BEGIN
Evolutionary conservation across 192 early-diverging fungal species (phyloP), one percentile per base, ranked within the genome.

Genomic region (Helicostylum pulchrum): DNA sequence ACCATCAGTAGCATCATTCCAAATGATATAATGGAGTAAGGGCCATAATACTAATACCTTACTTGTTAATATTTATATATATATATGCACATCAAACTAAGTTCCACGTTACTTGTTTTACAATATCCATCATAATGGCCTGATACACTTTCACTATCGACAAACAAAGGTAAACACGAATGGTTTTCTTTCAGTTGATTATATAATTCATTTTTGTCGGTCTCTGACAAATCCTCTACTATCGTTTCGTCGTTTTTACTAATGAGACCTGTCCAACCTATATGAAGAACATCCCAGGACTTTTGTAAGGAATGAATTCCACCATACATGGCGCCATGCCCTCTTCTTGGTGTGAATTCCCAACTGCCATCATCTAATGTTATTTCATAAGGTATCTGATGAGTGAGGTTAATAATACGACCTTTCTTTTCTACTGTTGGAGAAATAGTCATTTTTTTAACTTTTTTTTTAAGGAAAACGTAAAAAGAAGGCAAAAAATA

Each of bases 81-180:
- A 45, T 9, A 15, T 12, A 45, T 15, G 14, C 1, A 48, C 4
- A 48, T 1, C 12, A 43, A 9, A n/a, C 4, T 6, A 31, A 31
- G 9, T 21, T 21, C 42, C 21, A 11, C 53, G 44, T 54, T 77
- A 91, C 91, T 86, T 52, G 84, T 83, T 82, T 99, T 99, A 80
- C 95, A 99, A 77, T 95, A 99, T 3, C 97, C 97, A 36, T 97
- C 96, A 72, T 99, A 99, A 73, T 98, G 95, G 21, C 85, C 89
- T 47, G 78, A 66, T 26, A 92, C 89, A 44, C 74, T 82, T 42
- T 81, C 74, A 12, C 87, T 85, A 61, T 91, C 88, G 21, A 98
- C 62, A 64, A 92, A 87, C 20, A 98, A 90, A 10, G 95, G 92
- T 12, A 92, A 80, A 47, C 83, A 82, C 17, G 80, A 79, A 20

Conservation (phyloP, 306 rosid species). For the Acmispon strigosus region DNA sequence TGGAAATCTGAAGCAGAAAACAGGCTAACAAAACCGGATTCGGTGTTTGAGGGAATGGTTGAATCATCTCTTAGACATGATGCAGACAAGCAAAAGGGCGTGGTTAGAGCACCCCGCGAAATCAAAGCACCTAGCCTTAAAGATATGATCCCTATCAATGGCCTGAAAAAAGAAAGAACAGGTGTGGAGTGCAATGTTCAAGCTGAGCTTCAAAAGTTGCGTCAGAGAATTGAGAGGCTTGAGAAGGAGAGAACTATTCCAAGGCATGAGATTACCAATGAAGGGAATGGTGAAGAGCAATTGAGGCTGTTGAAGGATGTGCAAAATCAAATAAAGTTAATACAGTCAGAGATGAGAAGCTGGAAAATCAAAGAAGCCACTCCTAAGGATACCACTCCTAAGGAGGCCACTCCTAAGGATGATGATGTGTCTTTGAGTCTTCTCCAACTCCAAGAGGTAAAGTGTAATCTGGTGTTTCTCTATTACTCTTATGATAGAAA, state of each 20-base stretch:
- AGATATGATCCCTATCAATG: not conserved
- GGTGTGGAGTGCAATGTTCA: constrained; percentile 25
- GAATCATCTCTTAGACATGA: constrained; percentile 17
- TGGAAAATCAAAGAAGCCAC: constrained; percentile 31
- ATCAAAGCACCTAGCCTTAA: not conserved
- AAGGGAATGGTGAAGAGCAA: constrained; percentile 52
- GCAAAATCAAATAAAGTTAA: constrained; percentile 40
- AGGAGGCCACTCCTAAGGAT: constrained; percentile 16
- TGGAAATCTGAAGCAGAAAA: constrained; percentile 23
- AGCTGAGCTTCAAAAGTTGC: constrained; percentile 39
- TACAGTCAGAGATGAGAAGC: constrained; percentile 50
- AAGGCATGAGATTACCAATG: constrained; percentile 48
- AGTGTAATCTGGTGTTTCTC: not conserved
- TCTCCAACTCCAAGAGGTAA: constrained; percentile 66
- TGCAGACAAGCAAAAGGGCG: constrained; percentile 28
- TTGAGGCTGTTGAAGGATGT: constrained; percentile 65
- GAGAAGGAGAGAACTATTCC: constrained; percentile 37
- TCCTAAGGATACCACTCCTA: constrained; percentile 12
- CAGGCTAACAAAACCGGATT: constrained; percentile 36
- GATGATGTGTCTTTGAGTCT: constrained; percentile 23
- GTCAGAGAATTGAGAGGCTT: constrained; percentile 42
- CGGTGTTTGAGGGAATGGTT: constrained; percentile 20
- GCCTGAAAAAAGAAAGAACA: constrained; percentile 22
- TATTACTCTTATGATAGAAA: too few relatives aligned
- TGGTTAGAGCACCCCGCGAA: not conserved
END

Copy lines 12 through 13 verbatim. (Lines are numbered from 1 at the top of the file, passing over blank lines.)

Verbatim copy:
- C 62, A 64, A 92, A 87, C 20, A 98, A 90, A 10, G 95, G 92
- T 12, A 92, A 80, A 47, C 83, A 82, C 17, G 80, A 79, A 20